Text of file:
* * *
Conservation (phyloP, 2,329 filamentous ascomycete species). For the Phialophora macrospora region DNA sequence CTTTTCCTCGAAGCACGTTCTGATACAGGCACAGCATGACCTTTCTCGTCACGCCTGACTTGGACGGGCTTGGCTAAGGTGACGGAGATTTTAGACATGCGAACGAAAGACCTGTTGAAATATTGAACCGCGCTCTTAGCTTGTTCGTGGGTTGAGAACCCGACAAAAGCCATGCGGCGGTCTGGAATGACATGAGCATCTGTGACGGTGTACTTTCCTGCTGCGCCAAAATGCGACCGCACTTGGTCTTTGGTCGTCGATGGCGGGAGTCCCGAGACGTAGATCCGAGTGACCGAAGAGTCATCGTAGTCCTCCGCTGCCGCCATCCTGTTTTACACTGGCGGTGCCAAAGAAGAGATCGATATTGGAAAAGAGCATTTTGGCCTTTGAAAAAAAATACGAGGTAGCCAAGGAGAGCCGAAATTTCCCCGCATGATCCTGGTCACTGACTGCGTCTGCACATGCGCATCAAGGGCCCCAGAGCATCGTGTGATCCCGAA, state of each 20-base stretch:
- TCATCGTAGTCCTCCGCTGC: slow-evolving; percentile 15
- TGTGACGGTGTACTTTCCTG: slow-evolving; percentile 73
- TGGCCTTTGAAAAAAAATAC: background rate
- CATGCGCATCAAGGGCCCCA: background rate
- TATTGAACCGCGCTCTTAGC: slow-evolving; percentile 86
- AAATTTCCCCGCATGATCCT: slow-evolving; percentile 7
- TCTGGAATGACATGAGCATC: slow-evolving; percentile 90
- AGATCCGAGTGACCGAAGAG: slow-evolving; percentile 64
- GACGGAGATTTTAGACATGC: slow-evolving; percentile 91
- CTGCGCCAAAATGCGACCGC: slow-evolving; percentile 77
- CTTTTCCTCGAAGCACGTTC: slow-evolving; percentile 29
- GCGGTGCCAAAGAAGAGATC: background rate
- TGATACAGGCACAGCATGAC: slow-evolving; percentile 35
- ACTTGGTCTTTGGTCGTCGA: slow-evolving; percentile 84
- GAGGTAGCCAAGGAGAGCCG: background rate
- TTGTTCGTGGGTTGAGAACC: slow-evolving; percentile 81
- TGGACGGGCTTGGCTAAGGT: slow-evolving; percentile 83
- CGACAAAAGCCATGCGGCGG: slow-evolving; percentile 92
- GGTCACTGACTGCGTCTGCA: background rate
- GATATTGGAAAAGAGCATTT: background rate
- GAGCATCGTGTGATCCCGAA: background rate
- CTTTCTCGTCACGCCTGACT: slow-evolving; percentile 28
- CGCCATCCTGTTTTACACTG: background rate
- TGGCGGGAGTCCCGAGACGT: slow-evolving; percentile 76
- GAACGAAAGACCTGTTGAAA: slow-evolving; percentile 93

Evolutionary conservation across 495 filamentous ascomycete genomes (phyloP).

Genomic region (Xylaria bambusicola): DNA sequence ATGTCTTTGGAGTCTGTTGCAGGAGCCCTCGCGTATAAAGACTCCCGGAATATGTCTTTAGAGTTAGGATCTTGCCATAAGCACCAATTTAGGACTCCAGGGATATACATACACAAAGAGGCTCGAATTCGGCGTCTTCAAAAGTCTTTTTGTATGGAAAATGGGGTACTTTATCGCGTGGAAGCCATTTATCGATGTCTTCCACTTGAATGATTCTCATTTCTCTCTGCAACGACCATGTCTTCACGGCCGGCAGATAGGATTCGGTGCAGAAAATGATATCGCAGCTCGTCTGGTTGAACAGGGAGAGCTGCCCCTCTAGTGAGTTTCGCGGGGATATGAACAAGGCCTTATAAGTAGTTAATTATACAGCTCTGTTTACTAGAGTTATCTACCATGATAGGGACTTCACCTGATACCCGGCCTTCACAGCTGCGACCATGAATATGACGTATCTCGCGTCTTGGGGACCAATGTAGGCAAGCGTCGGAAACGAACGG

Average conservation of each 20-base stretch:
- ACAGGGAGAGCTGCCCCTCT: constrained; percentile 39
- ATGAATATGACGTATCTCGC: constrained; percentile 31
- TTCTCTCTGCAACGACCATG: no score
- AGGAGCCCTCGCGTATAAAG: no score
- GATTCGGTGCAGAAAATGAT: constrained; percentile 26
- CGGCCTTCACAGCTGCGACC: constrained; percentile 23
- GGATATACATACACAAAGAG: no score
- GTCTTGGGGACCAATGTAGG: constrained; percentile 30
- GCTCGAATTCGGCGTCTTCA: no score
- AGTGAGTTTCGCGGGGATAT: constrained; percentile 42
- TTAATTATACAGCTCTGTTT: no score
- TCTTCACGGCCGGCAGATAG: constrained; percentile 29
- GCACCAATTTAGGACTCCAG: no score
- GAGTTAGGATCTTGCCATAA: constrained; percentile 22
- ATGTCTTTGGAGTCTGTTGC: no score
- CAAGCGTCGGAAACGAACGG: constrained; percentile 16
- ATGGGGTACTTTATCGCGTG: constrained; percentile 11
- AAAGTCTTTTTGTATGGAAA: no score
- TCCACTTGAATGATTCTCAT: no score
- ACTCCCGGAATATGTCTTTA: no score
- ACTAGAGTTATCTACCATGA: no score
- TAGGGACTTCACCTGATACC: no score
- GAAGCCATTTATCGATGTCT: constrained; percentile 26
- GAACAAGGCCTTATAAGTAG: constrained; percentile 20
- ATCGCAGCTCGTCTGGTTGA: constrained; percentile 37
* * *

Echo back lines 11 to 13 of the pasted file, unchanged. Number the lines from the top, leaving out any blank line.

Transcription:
- CTGCGCCAAAATGCGACCGC: slow-evolving; percentile 77
- CTTTTCCTCGAAGCACGTTC: slow-evolving; percentile 29
- GCGGTGCCAAAGAAGAGATC: background rate